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Skowronek J.,Greater Poland Cancer Center | Skowronek J.,Poznan University of Medical Sciences
Wspolczesna Onkologia | Year: 2013

Brachytherapy is a curative alternative to radical prostatectomy or external beam radiation [i.e. 3D conformal external beam radiation therapy (CRT), intensity-modulated radiation therapy (IMRT)] with comparable long-term survival and biochemical control and the most favorable toxicity. HDR brachytherapy (HDR-BT) in treatment of prostate cancer is most frequently used together with external beam radiation therapy (EBRT) as a boost (increasing the treatment dose precisely to the tumor). In the early stages of the disease (low, sometimes intermediate risk group), HDR-BT is more often used as monotherapy. There are no significant differences in treatment results (overall survival rate - OS, local recurrence rate - LC) between radical prostatectomy, EBRT and HDR-BT. Low-dose-rate brachytherapy (LDR-BT) is a radiation method that has been known for several years in treatment of localized prostate cancer. The LDR-BT is applied as a monotherapy and also used along with EBRT as a boost. It is used as a sole radical treatment modality, but not as a palliative treatment. The use of brachytherapy as monotherapy in treatment of prostate cancer enables many patients to keep their sexual functions in order and causes a lower rate of urinary incontinence. Due to progress in medical and technical knowledge in brachytherapy ("real-time" computer planning systems, new radioisotopes and remote afterloading systems), it has been possible to make treatment time significantly shorter in comparison with other methods. This also enables better protection of healthy organs in the pelvis. The aim of this publication is to describe both brachytherapy methods.


Skowronek J.,Greater Poland Cancer Center | Skowronek J.,Poznan University of Medical Sciences
Journal of Contemporary Brachytherapy | Year: 2013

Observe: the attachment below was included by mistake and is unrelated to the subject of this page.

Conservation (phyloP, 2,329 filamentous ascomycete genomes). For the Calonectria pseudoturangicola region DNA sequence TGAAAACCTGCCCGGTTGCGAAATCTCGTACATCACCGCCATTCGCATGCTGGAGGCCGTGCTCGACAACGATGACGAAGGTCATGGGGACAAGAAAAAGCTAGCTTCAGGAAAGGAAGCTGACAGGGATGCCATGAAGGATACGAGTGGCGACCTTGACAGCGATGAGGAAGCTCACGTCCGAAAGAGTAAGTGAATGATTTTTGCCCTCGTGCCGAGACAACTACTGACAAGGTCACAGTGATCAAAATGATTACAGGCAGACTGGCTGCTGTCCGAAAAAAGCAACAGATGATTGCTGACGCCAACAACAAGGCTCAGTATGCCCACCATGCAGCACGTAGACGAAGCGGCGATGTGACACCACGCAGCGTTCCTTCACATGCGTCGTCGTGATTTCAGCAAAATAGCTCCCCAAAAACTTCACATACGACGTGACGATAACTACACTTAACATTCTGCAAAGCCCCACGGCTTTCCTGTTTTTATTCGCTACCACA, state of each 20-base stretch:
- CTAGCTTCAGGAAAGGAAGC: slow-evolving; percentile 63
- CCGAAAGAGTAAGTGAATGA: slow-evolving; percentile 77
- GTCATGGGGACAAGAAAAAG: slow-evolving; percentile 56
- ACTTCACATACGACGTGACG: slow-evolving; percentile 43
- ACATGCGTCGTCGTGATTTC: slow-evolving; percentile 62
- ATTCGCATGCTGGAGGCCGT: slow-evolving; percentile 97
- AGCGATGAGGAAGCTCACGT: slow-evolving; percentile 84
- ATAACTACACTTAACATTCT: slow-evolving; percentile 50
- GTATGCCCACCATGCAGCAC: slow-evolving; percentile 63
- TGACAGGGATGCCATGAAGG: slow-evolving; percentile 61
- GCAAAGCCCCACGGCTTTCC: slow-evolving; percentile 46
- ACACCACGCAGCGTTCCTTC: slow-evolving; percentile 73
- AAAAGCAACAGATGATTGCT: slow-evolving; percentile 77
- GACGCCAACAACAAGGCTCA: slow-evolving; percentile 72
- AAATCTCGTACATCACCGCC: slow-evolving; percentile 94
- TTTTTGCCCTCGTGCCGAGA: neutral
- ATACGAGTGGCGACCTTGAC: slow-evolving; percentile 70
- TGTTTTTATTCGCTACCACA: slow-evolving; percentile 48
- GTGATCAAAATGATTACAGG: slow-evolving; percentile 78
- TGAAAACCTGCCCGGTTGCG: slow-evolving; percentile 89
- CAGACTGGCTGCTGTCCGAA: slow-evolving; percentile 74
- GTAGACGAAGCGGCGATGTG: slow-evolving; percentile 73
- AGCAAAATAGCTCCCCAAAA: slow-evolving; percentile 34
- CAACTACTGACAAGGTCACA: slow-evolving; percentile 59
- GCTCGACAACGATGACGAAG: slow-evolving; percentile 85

Purpose: Permanent low-dose-rate (LDR-BT) and temporary high-dose-rate (HDR-BT) brachytherapy are competitive techniques for clinically localized prostate radiotherapy. Although a randomized trial will likely never to be conducted comparing these two forms of brachytherapy, a comparative analysis proves useful in understanding some of their intrinsic differences, several of which could be exploited to improve outcomes. The aim of this paper is to look for possible similarities and differences between both brachytherapy modalities. Indications and contraindications for monotherapy and for brachytherapy as a boost to external beam radiation therapy (EBRT) are presented. It is suggested that each of these techniques has attributes that advocates for one or the other. First, they represent the extreme ends of the spectrum with respect to dose rate and fractionation, and therefore have inherently different radiobiological properties. Low-dose-rate brachytherapy has the great advantage of being practically a one-time procedure, and enjoys a long-term follow-up database supporting its excellent outcomes and low morbidity. Low-dose-rate brachytherapy has been a gold standard for prostate brachytherapy in low risk patients since many years. On the other hand, HDR is a fairly invasive procedure requiring several sessions associated with a brief hospital stay. Although lacking in significant long-term data, it possesses the technical advantage of control over its postimplant dosimetry (by modulating the source dwell time and position), which is absent in LDR brachytherapy. This important difference in dosimetric control allows HDR doses to be escalated safely, a flexibility that does not exist for LDR brachytherapy. Conclusions: Radiobiological models support the current clinical evidence for equivalent outcomes in localized prostate cancer with either LDR or HDR brachytherapy, using current dose regimens. At present, all available clinical data regarding these two techniques suggests that they are equally effective, stage for stage, in providing high tumor control rates.